Günther H. Oettinger European Commissioner in charge of budget and human resources European Commission
The latest statistics show eight million jobs created in the European Union since the current European Commission took office. At the same time, over the past two years the EU’s economic growth has surpassed that of the US. I’m convinced that the EU policies and budget have played an important part.
Doing more with less
The budgetary amounts we work with are not negligible while representing just 1% of GNI of the 28-member states. They are strictly defined by a 7-year financial framework. The current one runs until 2020 and for the first time in EU history is smaller than the previous one. When it was adopted in 2013 the European economy was still taking its first steps on the path to recovery, the unemployment rate was at its record high of 11% and we were facing a massive investment gap of about €700 billion per year. It was perfectly clear that if we wanted to live up to the expectations of European citizens, we needed to do more with less.
Shifting the focus towards results
An efficiency-guided approach was therefore of the utmost importance. We concentrated on improving planning and implementation and making sure that every euro spent brings real economic and social benefits. We have taken a variety of measures to associate even better the funds we allocate to the results achieved. We now have an improved performance framework, allowing for continuous monitoring and reviewing of the projects.
As about 80% of the EU funds are implemented by national and regional authorities, we have stepped up our collective efforts to ensure that efficiency is paramount all the way: from concept stage to completion. Right now, we are finalising a “spending review”, which will give us further insight into what else should be improved and how to better adjust our spending after 2020. This fits into the ongoing reflection process on the future of Europe, where EU finances play an important role.
Seeking to sustain economic growth and job creation
Our funding efforts so far have been concentrated on our political priorities, in particular to stimulate economic growth and job creation. Reinforcing the EU’s industrial leadership, catching-up in research and innovation and sharpening our competitive edge are of great importance, along with enhancing education and skills.
In the last three years the Horizon 2020 research and innovation programme has provided support to 340,000 researchers, leading to a number of scientific breakthroughs and discoveries. 17 Nobel Prize laureates have been funded by the EU budget before or after their award, and hundreds of innovative projects have been financed, resulting in a number of new patents and trademarks. We expect our Digital Single Market, also supported by the EU budget, to generate hundreds of thousands of new jobs. The resilient Energy Union we are building requires adequate infrastructure and we have already invested €1.7 billion in 96 electricity, smart grid and gas infrastructure projects.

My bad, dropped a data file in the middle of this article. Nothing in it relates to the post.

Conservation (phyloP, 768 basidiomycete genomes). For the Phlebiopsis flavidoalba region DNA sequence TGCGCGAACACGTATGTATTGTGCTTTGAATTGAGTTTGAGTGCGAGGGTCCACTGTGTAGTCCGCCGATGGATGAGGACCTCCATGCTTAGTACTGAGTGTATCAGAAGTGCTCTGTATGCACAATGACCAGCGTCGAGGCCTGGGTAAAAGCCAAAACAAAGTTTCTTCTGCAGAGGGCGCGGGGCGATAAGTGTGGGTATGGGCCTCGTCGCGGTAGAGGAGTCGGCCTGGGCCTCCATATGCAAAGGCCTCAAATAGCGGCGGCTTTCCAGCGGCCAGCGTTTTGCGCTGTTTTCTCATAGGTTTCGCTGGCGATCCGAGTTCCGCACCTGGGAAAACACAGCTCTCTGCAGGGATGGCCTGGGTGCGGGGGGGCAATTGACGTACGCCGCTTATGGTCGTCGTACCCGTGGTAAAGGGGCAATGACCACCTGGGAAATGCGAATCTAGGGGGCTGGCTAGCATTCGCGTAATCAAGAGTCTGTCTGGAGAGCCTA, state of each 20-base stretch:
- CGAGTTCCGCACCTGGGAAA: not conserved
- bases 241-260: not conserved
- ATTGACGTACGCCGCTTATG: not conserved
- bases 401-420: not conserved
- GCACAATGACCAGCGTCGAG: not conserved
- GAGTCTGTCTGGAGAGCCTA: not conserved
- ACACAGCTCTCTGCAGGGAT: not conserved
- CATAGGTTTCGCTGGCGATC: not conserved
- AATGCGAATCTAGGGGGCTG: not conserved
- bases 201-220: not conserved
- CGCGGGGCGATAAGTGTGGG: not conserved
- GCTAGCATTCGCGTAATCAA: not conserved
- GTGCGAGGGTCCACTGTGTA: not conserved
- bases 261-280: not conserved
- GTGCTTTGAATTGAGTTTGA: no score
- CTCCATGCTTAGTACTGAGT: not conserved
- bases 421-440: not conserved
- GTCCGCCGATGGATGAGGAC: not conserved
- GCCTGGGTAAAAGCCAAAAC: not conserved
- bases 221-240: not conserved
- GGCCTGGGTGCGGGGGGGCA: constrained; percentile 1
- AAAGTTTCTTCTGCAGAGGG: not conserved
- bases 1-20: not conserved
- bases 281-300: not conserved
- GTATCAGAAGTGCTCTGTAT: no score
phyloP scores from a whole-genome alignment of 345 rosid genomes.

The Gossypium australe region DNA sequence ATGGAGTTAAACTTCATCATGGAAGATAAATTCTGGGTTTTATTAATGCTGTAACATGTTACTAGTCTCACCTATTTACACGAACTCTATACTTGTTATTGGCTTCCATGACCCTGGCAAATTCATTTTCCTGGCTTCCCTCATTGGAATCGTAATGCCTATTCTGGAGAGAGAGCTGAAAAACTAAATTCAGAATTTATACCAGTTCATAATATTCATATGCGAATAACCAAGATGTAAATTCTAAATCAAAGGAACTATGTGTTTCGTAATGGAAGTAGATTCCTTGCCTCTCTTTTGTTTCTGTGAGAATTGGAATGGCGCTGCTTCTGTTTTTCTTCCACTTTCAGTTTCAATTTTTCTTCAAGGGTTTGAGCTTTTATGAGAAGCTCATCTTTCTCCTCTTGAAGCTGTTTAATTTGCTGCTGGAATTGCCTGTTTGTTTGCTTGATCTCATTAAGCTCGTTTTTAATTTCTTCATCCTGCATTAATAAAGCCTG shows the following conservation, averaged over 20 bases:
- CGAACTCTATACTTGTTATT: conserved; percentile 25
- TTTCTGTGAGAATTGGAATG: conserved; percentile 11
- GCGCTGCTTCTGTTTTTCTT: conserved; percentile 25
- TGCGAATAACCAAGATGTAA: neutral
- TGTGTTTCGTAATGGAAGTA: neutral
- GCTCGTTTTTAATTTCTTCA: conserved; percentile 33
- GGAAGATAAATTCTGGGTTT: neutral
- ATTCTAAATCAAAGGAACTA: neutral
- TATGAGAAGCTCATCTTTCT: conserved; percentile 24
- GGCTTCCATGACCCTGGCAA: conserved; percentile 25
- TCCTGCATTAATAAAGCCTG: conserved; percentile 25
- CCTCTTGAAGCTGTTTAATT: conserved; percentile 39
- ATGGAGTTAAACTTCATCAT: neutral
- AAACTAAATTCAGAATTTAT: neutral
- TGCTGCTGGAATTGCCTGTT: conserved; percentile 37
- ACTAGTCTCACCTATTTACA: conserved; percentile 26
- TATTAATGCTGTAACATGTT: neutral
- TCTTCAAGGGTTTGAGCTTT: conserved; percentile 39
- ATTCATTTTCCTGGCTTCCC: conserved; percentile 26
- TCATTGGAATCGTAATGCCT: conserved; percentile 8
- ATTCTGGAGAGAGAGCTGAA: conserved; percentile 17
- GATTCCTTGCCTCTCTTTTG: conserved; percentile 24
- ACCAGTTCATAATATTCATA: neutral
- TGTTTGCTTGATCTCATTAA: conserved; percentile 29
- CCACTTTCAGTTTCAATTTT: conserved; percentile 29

Using the right instruments to multiply limited resources
For the first two years of its existence, the European Fund for Strategic Investment (EFSI), the so-called Juncker Plan, has triggered €225 billion of investment, supporting 300,000 jobs. This shows that by sharing the risk through a relatively small EU guarantee of €16 billion, we can mobilise serious private and public capital to work for EU citizens. Thousands of businesses, small and medium sized enterprises and start-ups have managed to acquire momentum, to expand and hire new employees. This means that we have put our money where our mouth is, and this approach is paying off.
EU budget success stories to be proud of
Targeted financing for our traditional polices is also yielding significant measurable results. Thanks to the European Social Fund and the Youth Employment Initiative 235,000 people were back in employment, 180,000 gained qualification, 100,000 received education or training by the end of 2016. 4% additional GDP growth was generated in the 12 countries that joined the EU after 2004, as a result of investment from the Cohesion policy and rural development funds. In 2016 alone, the EU budget supported about 7 million farmers. In the same year EU exports of agricultural and food products reached a new record level of €130 billion.
All this is only a small fraction of the measurable results achieved. And then there are those things we cannot measure: the impact of the EU being the world leader in humanitarian aid, for example, or saving thousands of lives in the Mediterranean. The same goes for funding cancer research or paying for fruit and vegetables for school-children across Europe. The list is a long one. And this is what the EU budget is all about: serving the EU citizens and adding value to their everyday lives.
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